Now that I’m off, and gone, I’m studying some other ambivalences that are revealing themselves to me. Well-wishers have said, I hope your time away is restful. I haven’t known how to respond to that either. I’m not tired – or maybe by stopping I’ll realize how tired I might really be. But my family and close friends can attest that time away with me is far from “restful.” I’m in some place, any place, and I Google places to see and things to do. I’m at the ruins of a medieval abbey – and the fact that I revel in strolling through these old stones and imagining monks chanting by candlelight seven centuries before I got there does not prevent me from picking up the pace, checking my watch, and dashing off to the next abbey, or Roman fort, or museum, or seashore vista. The sunset isn’t a thing of beauty so much as a mandate that we must now stop the dizzying round of touring until morning.
Should I reprimand myself? I envy, and simultaneously pity people who go someplace and just sit, or relax. My faith tradition tells me it is good to be still, to rest (which is what the word “sabbatical” means!). Yet sloth is a deadly sin; and God did strew this world full of so many wonders that it seems disrespectful not to get out and notice, and marvel. How to strike any semblance of balance between being still, resting (even if you aren’t weary), letting time pass, taking the opportunity simply to be – and a healthy activity, a robust sense of adventure, soaking in all the world has to offer? I am driven – and yet as I drive to the next place I discover a joy in the drivenness of which I pray God would cure me. Ambivalence.
I find precisely the same ambivalence when I think about working and not working, and being connected and not being connected. I love work. I think I’d love work if I’d become a chemist or a lawyer or whatever else I might have become had God not interrupted my meanderings in college. But doing what I do for a living: I often say I’d do it for free, but I happily accept a paycheck. But my work is invigorating, and meaningful. How lucky: I get to do something that really matters, or at least I hope it does.
So I never find myself itching for a few days or weeks away from work. I miss it when I’m away. I’ve never settled on varied hobbies – although I wish could garden or sew or build furniture or hit a golfball straight. I might confess to being addicted to work. Is it addiction? Or a deep tender attachment? I cannot tell, and I suspect God doesn’t mind my confusion. I’m not ambivalent about work, but my ambivalence about whether I should feel guilty for digging work so enthusiastically rattles me once in a while – like when I go on sabbatical and find myself not working. I miss the work, but I realize the life of God’s church goes on wonderfully without me, and perhaps even better: the church I think needs me so much probably grows strong when I can’t be needed. Maybe I’m not as needed as I’d thought. I think this is a holy ambivalence, and to resolve the tension would be curiously sinful I think.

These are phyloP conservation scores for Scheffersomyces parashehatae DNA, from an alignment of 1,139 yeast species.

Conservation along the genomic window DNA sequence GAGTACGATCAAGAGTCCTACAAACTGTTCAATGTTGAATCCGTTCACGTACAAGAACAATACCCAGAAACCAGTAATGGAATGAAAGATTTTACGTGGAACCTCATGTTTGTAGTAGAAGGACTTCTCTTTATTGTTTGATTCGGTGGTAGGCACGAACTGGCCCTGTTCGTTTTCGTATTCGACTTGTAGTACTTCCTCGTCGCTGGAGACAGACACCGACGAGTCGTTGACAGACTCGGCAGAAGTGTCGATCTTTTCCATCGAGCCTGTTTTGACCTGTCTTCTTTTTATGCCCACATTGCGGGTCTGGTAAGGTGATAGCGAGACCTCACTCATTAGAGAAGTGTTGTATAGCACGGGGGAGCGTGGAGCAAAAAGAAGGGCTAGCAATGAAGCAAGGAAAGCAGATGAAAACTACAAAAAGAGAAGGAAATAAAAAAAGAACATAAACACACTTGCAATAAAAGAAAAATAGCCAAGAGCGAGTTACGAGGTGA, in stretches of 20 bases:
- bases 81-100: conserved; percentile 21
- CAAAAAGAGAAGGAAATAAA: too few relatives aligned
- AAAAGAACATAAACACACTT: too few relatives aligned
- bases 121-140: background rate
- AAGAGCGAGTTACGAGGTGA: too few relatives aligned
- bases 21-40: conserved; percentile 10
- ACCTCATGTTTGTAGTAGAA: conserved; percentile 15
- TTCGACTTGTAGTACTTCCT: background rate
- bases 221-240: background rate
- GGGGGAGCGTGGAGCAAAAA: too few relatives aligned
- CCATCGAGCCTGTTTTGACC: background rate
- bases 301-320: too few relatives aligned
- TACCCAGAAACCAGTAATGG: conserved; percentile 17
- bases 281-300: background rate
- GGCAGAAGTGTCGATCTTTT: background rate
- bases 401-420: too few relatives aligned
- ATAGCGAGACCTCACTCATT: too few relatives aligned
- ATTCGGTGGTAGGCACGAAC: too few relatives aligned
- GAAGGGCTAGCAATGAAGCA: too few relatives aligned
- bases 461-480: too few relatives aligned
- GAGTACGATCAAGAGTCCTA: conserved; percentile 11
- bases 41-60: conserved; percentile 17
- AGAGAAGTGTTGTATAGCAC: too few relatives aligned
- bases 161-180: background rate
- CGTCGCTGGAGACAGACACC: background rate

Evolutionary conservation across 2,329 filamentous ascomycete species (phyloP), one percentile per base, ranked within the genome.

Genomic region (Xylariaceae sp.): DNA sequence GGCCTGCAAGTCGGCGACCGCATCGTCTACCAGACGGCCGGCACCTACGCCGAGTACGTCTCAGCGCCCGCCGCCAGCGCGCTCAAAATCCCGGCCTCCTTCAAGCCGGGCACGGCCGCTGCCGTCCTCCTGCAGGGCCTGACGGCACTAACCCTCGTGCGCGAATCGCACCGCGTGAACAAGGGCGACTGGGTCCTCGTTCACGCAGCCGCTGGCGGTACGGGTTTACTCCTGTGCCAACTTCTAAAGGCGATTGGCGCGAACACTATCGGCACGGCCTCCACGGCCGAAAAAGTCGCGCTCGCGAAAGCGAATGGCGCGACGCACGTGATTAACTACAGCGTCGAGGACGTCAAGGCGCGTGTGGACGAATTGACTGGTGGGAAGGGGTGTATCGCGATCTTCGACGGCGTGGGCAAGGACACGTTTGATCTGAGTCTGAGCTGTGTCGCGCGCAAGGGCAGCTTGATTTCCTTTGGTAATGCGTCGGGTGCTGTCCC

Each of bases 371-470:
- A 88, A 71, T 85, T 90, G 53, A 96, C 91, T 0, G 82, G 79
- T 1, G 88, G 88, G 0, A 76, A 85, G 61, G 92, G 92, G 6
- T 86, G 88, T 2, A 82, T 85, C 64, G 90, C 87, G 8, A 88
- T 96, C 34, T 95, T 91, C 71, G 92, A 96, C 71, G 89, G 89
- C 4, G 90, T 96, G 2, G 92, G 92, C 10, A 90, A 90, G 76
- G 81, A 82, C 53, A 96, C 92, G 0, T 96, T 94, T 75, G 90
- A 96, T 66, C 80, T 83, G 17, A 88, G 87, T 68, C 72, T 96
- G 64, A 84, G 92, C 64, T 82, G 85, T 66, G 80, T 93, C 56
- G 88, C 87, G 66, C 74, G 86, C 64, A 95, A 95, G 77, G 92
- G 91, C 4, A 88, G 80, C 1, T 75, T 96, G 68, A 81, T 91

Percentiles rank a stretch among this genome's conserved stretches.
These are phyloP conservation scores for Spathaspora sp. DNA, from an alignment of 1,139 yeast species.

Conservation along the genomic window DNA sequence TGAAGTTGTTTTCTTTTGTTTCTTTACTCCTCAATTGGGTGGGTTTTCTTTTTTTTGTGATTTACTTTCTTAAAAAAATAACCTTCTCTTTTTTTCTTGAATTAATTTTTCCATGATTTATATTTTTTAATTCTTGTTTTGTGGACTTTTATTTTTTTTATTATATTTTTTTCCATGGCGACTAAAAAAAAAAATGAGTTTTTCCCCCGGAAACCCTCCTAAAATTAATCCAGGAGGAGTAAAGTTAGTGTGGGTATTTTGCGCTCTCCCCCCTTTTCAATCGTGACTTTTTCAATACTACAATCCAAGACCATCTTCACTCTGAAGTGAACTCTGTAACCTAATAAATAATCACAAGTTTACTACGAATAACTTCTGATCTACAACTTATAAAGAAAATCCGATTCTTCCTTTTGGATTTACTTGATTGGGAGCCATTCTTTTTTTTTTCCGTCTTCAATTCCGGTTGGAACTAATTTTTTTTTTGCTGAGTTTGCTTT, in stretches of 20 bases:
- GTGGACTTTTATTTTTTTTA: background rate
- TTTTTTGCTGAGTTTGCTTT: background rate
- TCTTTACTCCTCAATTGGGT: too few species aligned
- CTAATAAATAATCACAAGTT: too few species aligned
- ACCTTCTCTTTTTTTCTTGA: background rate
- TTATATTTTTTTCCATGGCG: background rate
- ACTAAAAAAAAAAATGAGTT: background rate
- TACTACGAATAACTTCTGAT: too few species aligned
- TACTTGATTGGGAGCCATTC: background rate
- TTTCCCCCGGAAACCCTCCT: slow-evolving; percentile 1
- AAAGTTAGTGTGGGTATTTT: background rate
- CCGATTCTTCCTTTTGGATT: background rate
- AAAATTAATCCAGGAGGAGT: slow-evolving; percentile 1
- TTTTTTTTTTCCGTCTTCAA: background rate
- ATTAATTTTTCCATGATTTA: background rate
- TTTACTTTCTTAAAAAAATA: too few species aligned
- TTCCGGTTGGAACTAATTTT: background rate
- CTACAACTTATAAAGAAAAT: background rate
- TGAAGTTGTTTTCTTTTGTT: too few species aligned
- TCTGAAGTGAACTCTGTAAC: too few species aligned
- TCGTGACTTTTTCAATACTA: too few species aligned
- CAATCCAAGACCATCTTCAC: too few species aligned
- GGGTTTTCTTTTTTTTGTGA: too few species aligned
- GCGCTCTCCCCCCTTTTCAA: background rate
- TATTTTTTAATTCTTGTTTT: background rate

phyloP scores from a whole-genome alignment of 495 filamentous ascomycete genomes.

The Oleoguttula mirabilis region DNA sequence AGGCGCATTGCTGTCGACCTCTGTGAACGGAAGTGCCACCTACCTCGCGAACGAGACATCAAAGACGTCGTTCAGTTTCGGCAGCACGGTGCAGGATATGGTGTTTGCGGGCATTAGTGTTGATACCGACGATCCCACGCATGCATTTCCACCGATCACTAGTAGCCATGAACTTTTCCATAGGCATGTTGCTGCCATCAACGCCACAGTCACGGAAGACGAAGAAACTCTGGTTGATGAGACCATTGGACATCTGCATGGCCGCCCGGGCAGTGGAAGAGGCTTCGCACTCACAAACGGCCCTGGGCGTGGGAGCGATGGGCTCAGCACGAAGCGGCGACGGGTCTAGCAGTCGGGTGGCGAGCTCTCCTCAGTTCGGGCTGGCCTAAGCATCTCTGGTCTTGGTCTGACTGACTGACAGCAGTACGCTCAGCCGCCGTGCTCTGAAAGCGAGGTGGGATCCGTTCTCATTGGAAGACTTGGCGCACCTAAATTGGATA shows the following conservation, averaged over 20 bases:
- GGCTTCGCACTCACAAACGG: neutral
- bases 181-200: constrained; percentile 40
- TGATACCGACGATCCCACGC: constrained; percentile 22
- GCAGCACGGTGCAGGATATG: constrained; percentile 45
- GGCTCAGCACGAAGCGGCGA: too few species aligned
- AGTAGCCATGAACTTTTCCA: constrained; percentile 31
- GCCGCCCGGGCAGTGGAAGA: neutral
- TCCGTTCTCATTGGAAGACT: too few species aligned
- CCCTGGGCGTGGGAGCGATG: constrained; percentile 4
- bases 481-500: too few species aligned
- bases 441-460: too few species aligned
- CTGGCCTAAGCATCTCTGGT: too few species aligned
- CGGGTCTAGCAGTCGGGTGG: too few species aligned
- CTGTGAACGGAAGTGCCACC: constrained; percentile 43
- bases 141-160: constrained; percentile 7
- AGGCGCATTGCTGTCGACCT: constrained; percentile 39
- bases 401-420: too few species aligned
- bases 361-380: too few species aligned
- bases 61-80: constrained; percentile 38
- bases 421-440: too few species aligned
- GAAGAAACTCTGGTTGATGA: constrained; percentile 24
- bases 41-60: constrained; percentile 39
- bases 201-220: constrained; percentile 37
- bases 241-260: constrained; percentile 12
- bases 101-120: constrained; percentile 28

And finally the whole issue of being connected. Today one can be connected always: in another country, even on an airplane, I am reachable. My phone can ring almost anywhere on God’s good earth. I can text for a nickel, I can see and post Facebook pictures from Europe, I can answer emails in a hotel or on a city bus. Pundits bemoan this new reality – and I have echoed their sentiments in several blogs (including “Hamlet’s Blackberry”); I do suspect that unhealthy, addictive patterns of thought, self-perceptions, and habits are inevitable. How many have “liked” my sabbatical photos? Why hasn’t anybody texted me? And theologically: if I am always reachable, if I’m always connected to semi-friends on Facebook or anybody who happens to get my cell number, then I wonder if I am ever reachable by God?
And yet being connected is the deepest human dream. God made us not to be alone but to love, to tell stories, to point and share moments, to converse. I envy people in olden times who travelled, and mailed postcards, which took days to be delivered; a loved one back then was simply incommunicado, and perhaps the heart grew fonder as a result. And yet that I can respond now to my wife or daughter, that I can tell my son on another continent that I saw something he’d dig: these must somehow be good things.
I’m ambivalent, and hope to stay that way. If I blithely stayed connected and never peeked at the perils, if I never went into any sort of solitude, if I forgot how to be with the person I’m actually with instead of being perpetually distracted by the people I am not with, this would be tragic. And yet if I dispensed with the smart phone entirely, if I never took advantage of the technological miracles that enable me to speak with loved ones over great distances, if I had no desire to share with you what I see that you cannot see, this too would be sad. So I live with the awkwardness, the paradoxical confusion. Maybe I take mini-sabbaticals within the larger sabbatical to be out of touch, and then seize other chances to be back in touch.
Holy ambivalence. I think, and hope God is pleased, and that I can grow by being thrown off balance by these ambivalences.